Affordable housing and GSE reform: Can Congress get anything done?

Over the past several years, Congress has tried to enact legislation to reform the federal housing finance system but has not been successful. In addition, legislation to encourage investment into low-income housing was recently introduced in Congress. Despite longstanding gridlock in both chambers, housing policy remains an important issue that may have some potential for action.

The Trump Administration has made government reform a key part of its agenda. President Trump signed executive orders that implement several processes for streamlining regulations and shifting certain programs to the private sector. For example, the White House’s budget requests to Congress propose to shift ENERGY STAR from the Environmental Protection Agency (EPA) to the private sector or at least impose user fees on manufacturers. This approach is also applied to housing finance reform. Both Freddie and Fannie have been under conservatorship since 2008, and the White House recently released a proposal to reform these GSEs (Government-Sponsored Enterprises). The proposal would allow the agencies and competitors to have an explicit guarantee on mortgage-backed securities that are “only exposed in limited, exigent circumstances” and would be “on-budget and fully paid-for.”

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As part of the reform-minded approach of the Administration, these GSEs could undergo a transition into fully private entities through a large public offering. A proposal from the White House is expected at any time, which the Departments of Housing and Urban Development (HUD) and the Treasury Department are tasked with drafting. Treasury will detail the plans for GSEs while HUD lays out a plan for the housing finance agencies that it oversees.

In Congress, Republicans and Democrats are divided on how to approach the issue. In the Republican-controlled Senate, Sen. Mike Crapo (R-ID), chair of the Banking Committee, released a proposal in February which would turn Fannie and Freddie into private mortgage guarantors— competing with other private guarantors—while allowing for Ginnie Mae to provide a government backstop. While House Financial Services Chairwoman Maxine Waters (D-CA) has been slower to release details about a plan for her committee, she recently remarked that “it is time for Congress to come to a solution on the long-term status    of GSEs” and highlighted several principles that should underlie any reform proposal, including maintaining access to the 30-year fixed-rate mortgage, ensuring that sufficient private capital is in place to protect taxpayers and maintain- ing credit access for borrowers. She added that “the inclusion of small financial institutions must be a critical part of any conversations on GSE reform.”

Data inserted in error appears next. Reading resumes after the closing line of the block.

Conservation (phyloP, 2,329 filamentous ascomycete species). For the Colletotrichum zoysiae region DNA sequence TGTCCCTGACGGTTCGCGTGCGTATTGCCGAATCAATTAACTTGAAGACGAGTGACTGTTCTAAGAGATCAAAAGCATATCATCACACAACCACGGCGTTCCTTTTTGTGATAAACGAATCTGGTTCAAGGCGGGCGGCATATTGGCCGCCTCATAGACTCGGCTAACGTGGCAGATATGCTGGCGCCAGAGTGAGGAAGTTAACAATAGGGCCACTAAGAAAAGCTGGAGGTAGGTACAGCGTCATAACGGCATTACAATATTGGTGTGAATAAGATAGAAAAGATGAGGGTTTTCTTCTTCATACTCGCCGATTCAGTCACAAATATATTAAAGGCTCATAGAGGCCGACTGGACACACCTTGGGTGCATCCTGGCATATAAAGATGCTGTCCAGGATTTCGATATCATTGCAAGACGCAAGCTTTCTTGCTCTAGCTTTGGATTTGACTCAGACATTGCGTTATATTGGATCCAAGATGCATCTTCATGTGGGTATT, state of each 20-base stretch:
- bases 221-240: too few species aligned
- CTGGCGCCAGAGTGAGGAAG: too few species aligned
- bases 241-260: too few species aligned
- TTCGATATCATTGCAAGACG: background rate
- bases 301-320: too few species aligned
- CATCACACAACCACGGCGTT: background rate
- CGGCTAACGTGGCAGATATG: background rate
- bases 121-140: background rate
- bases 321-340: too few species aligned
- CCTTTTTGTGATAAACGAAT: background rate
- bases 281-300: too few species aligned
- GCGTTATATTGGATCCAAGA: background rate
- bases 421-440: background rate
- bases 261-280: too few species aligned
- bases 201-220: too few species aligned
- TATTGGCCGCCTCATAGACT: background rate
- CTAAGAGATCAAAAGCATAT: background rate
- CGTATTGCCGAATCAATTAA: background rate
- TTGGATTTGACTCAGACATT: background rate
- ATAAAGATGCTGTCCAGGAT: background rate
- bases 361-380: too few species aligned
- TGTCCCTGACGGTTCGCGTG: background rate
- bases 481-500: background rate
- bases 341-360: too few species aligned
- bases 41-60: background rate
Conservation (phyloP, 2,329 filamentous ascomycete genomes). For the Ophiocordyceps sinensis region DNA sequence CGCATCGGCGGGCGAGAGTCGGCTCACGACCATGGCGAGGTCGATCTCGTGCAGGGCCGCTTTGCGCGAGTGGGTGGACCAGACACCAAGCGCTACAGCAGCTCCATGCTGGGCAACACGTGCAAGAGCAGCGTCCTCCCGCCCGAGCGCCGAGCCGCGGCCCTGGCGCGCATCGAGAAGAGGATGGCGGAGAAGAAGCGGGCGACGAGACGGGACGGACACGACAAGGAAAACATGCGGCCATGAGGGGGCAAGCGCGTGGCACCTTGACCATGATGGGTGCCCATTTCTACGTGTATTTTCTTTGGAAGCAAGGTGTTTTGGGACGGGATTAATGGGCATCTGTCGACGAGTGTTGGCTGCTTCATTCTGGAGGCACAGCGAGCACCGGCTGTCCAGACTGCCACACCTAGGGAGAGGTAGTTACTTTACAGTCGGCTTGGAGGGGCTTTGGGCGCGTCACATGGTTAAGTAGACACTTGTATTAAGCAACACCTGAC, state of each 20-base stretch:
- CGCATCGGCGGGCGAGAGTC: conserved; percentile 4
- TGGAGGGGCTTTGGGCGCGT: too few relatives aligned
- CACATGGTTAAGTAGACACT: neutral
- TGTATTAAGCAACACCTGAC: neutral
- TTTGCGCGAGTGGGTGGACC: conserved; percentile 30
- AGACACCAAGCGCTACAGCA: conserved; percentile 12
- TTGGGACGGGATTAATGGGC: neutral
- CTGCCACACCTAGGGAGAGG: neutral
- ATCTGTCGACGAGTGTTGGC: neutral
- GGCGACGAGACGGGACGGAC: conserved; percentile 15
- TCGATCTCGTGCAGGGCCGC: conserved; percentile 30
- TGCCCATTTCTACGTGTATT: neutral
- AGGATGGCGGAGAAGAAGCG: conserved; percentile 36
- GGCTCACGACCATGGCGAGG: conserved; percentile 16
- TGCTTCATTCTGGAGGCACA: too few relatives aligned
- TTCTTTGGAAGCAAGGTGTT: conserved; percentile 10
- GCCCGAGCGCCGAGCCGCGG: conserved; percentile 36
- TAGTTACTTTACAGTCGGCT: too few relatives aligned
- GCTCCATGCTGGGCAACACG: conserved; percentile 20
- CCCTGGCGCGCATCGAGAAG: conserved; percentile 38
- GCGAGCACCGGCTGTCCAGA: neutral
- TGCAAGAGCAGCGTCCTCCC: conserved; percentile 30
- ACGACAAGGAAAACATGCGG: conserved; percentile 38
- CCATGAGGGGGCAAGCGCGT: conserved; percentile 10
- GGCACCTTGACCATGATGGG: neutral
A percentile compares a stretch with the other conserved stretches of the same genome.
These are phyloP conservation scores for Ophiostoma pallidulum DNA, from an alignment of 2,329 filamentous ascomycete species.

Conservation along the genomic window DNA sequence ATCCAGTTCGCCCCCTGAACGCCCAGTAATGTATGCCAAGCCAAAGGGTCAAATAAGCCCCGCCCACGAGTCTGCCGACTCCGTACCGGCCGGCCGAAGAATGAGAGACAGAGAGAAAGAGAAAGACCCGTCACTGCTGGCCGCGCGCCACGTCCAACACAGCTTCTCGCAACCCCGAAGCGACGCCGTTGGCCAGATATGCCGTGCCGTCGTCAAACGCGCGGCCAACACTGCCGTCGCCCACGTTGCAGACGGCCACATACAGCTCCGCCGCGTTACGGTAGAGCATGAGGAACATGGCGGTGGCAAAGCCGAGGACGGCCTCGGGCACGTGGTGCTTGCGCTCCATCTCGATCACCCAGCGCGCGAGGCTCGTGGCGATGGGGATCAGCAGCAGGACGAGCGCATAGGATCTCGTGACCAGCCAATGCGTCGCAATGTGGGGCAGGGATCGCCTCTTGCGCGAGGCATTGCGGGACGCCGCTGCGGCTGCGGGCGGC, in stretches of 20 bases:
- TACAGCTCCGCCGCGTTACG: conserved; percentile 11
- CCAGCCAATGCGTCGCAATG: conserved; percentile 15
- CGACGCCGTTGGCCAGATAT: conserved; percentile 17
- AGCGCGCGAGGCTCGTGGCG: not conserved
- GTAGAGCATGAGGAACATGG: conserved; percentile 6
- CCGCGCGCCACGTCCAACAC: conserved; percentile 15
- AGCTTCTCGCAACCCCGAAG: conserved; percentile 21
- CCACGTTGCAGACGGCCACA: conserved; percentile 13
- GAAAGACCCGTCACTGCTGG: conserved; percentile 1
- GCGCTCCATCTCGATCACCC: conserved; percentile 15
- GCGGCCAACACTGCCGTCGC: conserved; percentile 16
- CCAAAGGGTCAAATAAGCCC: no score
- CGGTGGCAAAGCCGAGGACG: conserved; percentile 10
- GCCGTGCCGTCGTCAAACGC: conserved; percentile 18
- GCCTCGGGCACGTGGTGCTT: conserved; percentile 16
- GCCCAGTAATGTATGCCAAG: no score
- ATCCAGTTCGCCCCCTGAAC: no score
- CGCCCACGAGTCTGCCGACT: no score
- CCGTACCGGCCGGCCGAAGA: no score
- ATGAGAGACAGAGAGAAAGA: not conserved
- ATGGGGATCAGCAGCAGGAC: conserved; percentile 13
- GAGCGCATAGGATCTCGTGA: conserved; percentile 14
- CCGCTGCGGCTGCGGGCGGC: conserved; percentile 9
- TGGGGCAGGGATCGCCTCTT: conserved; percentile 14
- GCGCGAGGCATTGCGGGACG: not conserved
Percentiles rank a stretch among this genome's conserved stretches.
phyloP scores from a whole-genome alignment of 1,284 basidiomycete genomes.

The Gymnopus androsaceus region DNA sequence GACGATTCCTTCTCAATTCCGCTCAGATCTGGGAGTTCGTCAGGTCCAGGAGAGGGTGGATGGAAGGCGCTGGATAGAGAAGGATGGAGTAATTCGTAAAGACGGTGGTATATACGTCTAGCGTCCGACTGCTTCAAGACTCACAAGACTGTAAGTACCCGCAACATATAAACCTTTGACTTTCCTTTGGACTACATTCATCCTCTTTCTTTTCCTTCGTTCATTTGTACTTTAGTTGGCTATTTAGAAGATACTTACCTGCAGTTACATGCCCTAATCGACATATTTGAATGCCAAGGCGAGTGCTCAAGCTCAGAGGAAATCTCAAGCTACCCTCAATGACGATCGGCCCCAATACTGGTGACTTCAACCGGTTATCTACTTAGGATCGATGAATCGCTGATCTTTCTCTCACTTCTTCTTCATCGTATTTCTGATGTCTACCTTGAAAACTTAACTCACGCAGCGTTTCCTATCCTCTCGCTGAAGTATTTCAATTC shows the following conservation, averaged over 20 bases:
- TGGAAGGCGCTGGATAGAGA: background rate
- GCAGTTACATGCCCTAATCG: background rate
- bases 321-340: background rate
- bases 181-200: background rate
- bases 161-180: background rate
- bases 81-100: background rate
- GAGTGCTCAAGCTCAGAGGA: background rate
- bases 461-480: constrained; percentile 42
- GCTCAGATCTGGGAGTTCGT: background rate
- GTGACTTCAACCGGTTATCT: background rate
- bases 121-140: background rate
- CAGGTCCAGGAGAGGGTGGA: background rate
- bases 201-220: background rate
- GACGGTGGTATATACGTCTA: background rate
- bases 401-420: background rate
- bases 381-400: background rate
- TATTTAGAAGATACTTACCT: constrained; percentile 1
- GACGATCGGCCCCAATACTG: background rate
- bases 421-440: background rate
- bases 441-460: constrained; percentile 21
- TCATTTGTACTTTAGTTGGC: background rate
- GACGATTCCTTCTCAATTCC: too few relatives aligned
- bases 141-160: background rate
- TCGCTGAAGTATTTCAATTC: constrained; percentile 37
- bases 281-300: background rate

Also on housing policy, legislation was recently introduced that would address the nation’s shortage of affordable housing by protecting, expanding and strengthening the Low-Income Housing Tax Credit (LIHTC). Created by the Tax Reform Act of 1986, the LIHTC program gives state and local LIHTC-allocating agencies the equivalent of nearly $8 billion in annual budget authority to issue tax credits for the acquisition, rehabilitation, or new construction of rental housing targeted to lower-income households.

The credit is meant to subsidize either 30% or 70% of the low-income unit costs in a project. The 30% subsidy, which is known as the 4% tax credit,  covers  new  construction that uses other subsidies or the acquisition cost of existing structures. The 70% subsidy, or 9% tax credit, supports new construction without any additional subsidies. Congress permanently enacted a minimum 9% credit rate floor in 2015 with bipartisan support, however, the floating 4% credit rate still limits the equity available to build affordable rental homes. Establishing a minimum 4% credit rate will allow for more subsidies to build affordable housing.

The bipartisan legislation recently introduced in both houses of Congress by a bipartisan group of lawmakers in- crease investment in affordable housing and provide more resources and stronger protections for at-risk groups. They would enhance the 4% credit and multifamily housing bond portion of the program, streamline requirements and pro- vide states with additional flexibility, facilitate housing credit development in challenging markets like rural and Native American communities, increase LIHTC’s ability to serve low-income tenants and better support the preservation of existing affordable housing.

The goal is to stimulate construction by increasing the amount of credit used to build affordable units by 50%, which is estimated to create 384,000 more homes in the next decade. The Act would also stabilize the value of the tax credit at 4%, eliminating uncertainty for developers juggling additional acquisition costs and other subsidies. NLBMDA supports the LIHTC as an effective means to expand the supply of affordable housing and promote job creation.

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